|Formerly:||Winnipeg Cold Storage Company Limited|
|Address:||422 Jarvis Avenue|
|Constructed:||1909 - 1937|
|Architects:||Max Zev Blankstein|
|Contractors:||Day Labour |
The Winnipeg Cold Storage Company Limited Building stands as an enormous and impressive landmark adjacent to the city's Salter Street bridge. Winnipeg Cold Storage is a complex, rather than a single building project, with the first building constructed in 1910. It was a venture between Meyer Chechik, Gould, and Kernehan, the owners of the Manitoba Cold Storage Company. A location at this site, next to the vast Canadian Pacific Railyards, would have been advantageous for a business involved in the complicated period of world food transportation and distribution.
The first of the buildings designed by Max Blankstein was a storehouse built by Day Labour in 1909 for Checkik and Gold. The cost was a modest $900 for a 34 by 40 foot lot. A more significant cold storage building, 49 by 60 feet, was built in 1910 for $20,000. In 1911, a $5,000 warehouse was added, measuring 27 by 48 feet, also built by Day Labour. A warehouse alteration was performed in 1915 for $4,000, although which specific building was altered is unclear. An addition was made to the cold storage building in 1916 for $3,000. A 34 by 56 foot warehouse was added in 1924 for $6,000.
In 1919, Chechik, Gold, and Kernehan's Manitoba Cold Storage Company, along with two other cold store facilities, were accused of being complicit with price fixing, allowing four and a half tons of eggs to go bad at a time when the price of eggs was high.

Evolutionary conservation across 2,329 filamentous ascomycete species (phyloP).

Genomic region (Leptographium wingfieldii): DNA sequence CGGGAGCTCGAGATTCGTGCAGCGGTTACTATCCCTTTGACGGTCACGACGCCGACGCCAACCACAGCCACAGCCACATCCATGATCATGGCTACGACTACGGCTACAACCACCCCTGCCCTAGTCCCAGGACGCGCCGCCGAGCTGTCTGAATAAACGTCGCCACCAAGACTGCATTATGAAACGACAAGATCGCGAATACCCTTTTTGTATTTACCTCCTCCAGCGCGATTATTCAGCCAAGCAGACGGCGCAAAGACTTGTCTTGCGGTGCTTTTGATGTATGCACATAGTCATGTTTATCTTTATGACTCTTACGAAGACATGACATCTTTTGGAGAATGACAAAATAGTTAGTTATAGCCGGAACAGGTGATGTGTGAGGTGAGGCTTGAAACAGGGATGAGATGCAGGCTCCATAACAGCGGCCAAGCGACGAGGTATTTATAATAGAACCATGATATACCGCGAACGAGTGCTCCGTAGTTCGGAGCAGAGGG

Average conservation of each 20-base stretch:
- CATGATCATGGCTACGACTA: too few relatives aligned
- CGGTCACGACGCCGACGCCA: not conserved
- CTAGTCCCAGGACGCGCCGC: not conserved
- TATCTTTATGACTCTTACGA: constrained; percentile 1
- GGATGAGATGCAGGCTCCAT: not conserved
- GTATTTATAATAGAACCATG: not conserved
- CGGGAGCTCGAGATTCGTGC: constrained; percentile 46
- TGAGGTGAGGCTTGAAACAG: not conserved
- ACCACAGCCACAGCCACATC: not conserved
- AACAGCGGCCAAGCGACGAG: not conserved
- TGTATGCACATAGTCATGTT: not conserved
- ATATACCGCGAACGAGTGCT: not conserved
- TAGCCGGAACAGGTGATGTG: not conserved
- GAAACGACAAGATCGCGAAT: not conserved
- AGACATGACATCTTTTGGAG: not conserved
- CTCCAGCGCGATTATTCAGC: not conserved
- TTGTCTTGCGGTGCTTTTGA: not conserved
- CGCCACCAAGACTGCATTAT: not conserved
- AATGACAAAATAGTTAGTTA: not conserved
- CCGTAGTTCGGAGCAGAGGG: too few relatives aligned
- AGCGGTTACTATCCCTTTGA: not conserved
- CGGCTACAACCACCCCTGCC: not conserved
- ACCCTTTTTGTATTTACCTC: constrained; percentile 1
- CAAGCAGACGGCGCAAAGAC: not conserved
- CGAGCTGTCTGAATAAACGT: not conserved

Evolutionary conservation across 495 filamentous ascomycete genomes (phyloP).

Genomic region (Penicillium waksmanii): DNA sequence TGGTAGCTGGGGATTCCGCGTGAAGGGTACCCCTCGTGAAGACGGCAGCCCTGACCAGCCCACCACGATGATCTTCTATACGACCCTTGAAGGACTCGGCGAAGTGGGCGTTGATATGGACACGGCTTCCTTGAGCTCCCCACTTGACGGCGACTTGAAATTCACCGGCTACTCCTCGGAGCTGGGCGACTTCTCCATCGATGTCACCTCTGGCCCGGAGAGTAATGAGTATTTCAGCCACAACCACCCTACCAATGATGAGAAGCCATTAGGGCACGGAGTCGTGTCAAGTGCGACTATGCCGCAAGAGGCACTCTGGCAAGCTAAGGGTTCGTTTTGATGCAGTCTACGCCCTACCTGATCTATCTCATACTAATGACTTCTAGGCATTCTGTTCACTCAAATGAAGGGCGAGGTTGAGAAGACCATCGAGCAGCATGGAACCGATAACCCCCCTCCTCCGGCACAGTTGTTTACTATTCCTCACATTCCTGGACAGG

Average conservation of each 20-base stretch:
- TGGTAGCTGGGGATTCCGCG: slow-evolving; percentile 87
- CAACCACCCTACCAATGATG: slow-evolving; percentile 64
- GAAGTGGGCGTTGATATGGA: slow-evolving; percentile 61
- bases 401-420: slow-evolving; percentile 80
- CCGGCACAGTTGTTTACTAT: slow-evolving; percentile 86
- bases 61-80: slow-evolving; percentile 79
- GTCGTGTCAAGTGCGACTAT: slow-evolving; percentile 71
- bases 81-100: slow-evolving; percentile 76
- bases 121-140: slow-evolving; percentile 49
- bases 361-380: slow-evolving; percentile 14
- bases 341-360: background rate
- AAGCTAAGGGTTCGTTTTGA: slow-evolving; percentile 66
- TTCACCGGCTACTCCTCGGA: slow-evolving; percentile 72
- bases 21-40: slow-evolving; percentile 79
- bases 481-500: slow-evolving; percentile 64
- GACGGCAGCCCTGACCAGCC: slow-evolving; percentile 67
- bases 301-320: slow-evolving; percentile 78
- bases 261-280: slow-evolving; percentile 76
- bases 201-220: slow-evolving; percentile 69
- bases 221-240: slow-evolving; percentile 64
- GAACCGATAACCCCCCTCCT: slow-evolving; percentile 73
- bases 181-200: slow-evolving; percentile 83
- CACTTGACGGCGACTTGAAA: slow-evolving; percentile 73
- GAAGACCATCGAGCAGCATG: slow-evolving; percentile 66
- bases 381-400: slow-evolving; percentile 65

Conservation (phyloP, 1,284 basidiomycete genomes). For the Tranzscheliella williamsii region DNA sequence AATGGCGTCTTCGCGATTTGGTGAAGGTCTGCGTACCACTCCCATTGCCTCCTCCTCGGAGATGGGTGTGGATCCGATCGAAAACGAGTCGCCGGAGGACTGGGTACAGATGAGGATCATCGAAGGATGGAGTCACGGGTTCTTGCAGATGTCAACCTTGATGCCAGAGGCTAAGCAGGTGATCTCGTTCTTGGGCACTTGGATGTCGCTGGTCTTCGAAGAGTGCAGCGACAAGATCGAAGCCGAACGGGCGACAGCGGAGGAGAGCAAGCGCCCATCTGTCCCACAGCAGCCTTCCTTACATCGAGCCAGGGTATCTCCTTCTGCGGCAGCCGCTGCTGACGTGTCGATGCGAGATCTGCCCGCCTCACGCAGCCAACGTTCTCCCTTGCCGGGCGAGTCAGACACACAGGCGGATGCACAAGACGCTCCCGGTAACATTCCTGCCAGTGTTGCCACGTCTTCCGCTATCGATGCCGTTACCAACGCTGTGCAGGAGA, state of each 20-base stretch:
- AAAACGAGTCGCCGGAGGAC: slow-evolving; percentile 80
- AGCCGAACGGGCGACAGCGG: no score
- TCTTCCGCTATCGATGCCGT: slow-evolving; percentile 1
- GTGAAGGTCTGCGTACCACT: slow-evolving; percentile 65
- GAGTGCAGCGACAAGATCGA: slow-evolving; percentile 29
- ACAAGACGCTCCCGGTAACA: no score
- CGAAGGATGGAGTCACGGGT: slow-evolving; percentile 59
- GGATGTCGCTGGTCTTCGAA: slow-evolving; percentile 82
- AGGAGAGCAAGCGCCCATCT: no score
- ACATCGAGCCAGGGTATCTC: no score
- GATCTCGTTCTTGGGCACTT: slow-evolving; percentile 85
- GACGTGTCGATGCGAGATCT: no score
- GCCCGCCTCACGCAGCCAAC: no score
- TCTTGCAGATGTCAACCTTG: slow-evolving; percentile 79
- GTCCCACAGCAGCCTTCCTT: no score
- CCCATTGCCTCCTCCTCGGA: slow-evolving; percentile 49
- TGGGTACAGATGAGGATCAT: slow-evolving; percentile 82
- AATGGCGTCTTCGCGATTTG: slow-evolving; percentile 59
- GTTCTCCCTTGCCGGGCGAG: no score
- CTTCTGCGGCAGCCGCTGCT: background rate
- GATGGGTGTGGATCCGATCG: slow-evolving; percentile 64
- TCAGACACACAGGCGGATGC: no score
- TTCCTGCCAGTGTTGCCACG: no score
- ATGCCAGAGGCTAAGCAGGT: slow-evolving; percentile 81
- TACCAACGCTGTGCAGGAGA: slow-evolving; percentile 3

Curiously, Chechik and Gold planned to build a two-storey 50 by 87 foot apartment block on the same corner, also designed by Max Blankstein, for a cost of $30,000. Apparently, this was abandoned in favour of another addition to the cold storage. A single-storey dwelling was also built on the lot in 1914, for a cost of $15,000.
The need for so many additions and renovations may have been prompted by a fire that erupted in one of the warehouses on January 18, 1912, which caused about $100,000 in damage to the building and its contents.
In 1935 a $35,000 addition was built by contractors Carter-Halls-Aldinger for (cost?). Another reinforced concrete addition was constructed in 1937 (at a cost of $100,000), designed by architect George Northwood. More work was done in 1938, again by Carter-Halls-Aldinger, for $7,000. Costs of the 1935 work may have been supplemented by $37,000 damages the Winnipeg Cold Storage Company Limited received from the City of Winnipeg in compensation for property destruction incurred during the building of a new Salter Street bridge in 1933. The portion of the Cold Storage Company Building likely best known to passers-by is its large east section, which announces its presence in large unmissable letters of a period character "WINNIPEG COLD STORAGE" and "WINNIPEG COLD STORAGE CO. LTD." This section, built of reinforced concrete and designed in a simplified Art Deco style, dates to 1940 and was constructed as another addition, for $75,000.